[Crossref]

Smith, L. K.

S. A. Payne, L. L. Chase, L. K. Smith, W. L. Kway, and W. F. Wyers, “Infrared Cross-Section Measurements for Crystals Doped with Er3+, Tm3+, and Ho3+,” IEEE J. Quantum Electron. 28(11), 2619–2630 (1992).
[Crossref]

Smith, M. J. A.

F. B. I. Cook and M. J. A. Smith, “Electron paramagnetic resonance of trivalent chromium in silver chloride and silver bromide,” J. Phys. C: Solid State Phys. 7(13), 2353–2364 (1974).
[Crossref]

Stenersen, K.

G. Rustad and K. Stenersen, “Modeling of laser-pumped Tm and Ho lasers accounting for upconversion and ground-state depletion,” IEEE J. Quantum Electron. 32(9), 1645–1656 (1996).
[Crossref]

Stolz, H.

A. Fujii, H. Stolz, and W. Von Der Osten, “Excitons and phonons in mixed silver halides studied by resonant Raman scattering,” J. Phys. C: Solid State Phys. 16(9), 1713–1728 (1983).
[Crossref]

Šulc, J.

Vallée, R.

Von Der Osten, W.

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[Crossref]

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S. A. Payne, L. L. Chase, L. K. Smith, W. L. Kway, and W. F. Wyers, “Infrared Cross-Section Measurements for Crystals Doped with Er3+, Tm3+, and Ho3+,” IEEE J. Quantum Electron. 28(11), 2619–2630 (1992).
[Crossref]

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A. G. Okhrimchuk, L. N. Butvina, E. M. Dianov, I. A. Shestakova, N. V Lichkova, V. N. Zagorodnev, and A. V Shestakov, “Optical spectroscopy of the RbPb2Cl5: Dy3+ laser crystal and oscillation at 5.5 µm at room temperature,” J. Opt. Soc. Am. 24(10), 2690–2695 (2007).
[Crossref]

Appl. Opt. (1)

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[Crossref]

S. A. Payne, L. L. Chase, L. K. Smith, W. L. Kway, and W. F. Wyers, “Infrared Cross-Section Measurements for Crystals Doped with Er3+, Tm3+, and Ho3+,” IEEE J. Quantum Electron. 28(11), 2619–2630 (1992).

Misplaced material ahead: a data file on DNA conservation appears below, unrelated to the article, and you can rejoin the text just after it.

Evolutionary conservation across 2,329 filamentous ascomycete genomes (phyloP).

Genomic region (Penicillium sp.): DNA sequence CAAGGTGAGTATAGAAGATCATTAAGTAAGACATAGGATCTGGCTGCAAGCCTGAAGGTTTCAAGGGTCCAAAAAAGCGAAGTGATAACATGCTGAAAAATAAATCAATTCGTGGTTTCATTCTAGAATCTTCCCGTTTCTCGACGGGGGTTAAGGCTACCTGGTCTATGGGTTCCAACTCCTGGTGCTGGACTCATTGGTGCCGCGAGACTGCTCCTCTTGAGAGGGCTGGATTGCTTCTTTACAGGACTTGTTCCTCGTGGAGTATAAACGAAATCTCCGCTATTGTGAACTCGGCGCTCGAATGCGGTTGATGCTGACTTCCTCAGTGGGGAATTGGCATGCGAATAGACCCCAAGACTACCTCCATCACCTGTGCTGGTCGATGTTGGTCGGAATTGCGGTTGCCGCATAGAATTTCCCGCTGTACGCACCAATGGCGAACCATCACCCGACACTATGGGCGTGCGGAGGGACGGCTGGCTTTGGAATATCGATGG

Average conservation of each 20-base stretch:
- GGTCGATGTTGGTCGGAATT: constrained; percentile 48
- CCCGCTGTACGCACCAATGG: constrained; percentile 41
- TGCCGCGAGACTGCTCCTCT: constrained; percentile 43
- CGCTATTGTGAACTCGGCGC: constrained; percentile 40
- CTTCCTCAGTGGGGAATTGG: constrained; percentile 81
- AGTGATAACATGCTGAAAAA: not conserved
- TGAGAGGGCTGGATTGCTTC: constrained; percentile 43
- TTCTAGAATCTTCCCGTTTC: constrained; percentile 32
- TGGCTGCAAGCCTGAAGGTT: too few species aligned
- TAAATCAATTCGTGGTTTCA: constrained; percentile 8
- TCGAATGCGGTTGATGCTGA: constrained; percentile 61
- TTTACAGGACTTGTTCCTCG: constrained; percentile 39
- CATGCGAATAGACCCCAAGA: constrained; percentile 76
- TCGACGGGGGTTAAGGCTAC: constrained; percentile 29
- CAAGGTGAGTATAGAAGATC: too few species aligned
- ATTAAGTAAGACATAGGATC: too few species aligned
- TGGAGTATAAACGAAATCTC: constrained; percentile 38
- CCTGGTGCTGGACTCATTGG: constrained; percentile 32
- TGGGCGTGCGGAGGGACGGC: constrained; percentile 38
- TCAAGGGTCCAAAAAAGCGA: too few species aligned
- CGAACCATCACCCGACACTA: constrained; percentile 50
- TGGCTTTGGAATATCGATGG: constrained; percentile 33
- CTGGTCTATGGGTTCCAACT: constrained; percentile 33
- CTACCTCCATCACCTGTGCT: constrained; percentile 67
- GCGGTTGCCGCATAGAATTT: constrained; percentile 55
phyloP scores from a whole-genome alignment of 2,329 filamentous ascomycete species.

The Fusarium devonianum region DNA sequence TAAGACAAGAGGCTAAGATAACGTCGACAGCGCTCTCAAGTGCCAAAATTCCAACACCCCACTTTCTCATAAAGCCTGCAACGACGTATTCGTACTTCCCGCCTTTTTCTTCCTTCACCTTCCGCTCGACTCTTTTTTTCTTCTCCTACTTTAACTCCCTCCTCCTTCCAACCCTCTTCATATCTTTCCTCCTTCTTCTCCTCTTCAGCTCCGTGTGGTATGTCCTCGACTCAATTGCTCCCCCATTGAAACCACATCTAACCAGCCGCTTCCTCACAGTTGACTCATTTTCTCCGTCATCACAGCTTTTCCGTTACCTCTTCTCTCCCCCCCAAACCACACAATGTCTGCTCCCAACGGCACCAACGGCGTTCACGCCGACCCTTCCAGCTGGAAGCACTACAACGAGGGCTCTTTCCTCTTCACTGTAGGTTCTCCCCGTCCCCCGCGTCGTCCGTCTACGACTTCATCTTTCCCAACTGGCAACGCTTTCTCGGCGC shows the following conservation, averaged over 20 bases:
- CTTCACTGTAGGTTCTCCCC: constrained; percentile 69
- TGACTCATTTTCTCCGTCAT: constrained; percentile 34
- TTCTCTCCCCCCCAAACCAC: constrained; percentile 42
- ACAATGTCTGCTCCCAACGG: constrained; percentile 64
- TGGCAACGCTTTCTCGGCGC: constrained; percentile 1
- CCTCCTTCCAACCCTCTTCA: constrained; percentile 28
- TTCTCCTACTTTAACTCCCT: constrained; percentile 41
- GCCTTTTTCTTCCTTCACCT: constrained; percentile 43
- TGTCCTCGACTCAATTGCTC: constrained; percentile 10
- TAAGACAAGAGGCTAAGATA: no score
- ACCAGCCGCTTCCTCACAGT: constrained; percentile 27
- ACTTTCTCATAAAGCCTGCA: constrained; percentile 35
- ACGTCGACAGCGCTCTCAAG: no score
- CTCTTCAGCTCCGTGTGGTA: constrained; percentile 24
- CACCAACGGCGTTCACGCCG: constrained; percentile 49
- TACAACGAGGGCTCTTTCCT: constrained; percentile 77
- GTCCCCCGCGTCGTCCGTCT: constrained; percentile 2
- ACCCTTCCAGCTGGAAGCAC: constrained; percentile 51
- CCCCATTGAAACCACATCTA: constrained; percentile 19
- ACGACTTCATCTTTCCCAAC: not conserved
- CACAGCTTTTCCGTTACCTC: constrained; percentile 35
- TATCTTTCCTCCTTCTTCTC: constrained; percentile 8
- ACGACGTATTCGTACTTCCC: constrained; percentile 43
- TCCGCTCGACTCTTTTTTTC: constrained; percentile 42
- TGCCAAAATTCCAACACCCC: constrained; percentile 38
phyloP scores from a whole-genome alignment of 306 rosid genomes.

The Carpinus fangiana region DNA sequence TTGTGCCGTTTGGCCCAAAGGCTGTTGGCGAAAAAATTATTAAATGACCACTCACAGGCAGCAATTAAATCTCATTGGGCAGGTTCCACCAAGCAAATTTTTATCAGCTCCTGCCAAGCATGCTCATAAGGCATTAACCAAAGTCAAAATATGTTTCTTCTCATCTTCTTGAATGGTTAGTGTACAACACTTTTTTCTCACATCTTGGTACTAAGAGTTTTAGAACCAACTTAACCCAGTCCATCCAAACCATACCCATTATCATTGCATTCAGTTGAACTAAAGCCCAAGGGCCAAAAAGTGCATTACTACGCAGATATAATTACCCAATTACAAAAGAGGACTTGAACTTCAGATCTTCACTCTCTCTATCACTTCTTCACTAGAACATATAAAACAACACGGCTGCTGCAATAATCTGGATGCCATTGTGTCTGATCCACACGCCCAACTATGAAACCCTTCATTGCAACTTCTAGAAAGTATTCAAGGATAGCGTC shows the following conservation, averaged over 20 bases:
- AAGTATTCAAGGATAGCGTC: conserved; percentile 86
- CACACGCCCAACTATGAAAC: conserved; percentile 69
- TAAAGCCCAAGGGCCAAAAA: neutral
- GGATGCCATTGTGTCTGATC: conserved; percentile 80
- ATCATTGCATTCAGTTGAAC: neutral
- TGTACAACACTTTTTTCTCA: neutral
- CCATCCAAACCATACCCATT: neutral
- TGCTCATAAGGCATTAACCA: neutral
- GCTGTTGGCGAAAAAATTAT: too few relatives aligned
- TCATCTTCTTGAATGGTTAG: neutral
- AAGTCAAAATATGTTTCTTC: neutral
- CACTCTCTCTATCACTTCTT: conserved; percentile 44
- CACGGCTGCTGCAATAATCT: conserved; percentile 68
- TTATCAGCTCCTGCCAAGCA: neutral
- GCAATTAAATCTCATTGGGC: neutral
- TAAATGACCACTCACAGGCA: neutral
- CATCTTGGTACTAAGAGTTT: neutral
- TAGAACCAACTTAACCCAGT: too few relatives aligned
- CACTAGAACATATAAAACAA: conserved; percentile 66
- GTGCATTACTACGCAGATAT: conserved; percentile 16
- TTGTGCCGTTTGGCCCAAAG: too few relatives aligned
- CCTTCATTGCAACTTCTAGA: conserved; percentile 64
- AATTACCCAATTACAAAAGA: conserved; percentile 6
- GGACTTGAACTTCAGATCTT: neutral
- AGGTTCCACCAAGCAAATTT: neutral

[Crossref]

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A. G. Okhrimchuk, L. N. Butvina, E. M. Dianov, I. A. Shestakova, N. V Lichkova, V. N. Zagorodnev, and A. V Shestakov, “Optical spectroscopy of the RbPb2Cl5: Dy3+ laser crystal and oscillation at 5.5 µm at room temperature,” J. Opt. Soc. Am. 24(10), 2690–2695 (2007).
[Crossref]

J. Opt. Soc. Am. B (1)

J. Phys. C: Solid State Phys. (2)

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[Crossref]

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[Crossref]

Opt. Lett. (8)

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[Crossref]

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Figures (10)

Fig. 1.
Fig. 1. Dysprosium concentration in the crystal as a function of the DyCl3 content in the charge.
Fig. 2.
Fig. 2. (a) The overall absorption spectra of the sample #4 at T=300 K (red line) and T=5 K (blue line). Terminal multiplets for absorption transitions are shown in the graph. (b) Absorption band of the sample #4 for transition from the ground state to the 6F3/2 multiplet at T=5 K.
Fig. 3.
Fig. 3. Energy level scheme of Dy3+ ions in AgCl0.5Br0.5 crystal. Energies of the lowest Stark sublevels are shown under each multiplet. Black arrows denote registered luminescence transitions. Solid red and blue arrows denote cross-relaxations {1} and {2}, and the green arrows denote up-conversion {3}. The dashed black arrow denotes an un-registered transition in luminescence.
Fig. 4.
Fig. 4. (a) Absorption cross-section spectra for the 1.3 µm band. (b) The same normalized absorption spectra. Dysprosium concentrations ${N_{\textrm{Dy}}}$ in a crystal are coded in the legend and applied to both plots.
Fig. 5.
Fig. 5. (a) Integrated absorption cross-sections Ξk for bands centered at 908 nm (blue), 1113 nm (red), 1295 nm (black), 1668 nm (green) as function of the dysprosium concentration ${N_{\textrm{Dy}}}$ in a crystal. (b) Plot of the crystal field parameters calculated by Judd-Ofelt analysis against the dysprosium concentration in a crystal.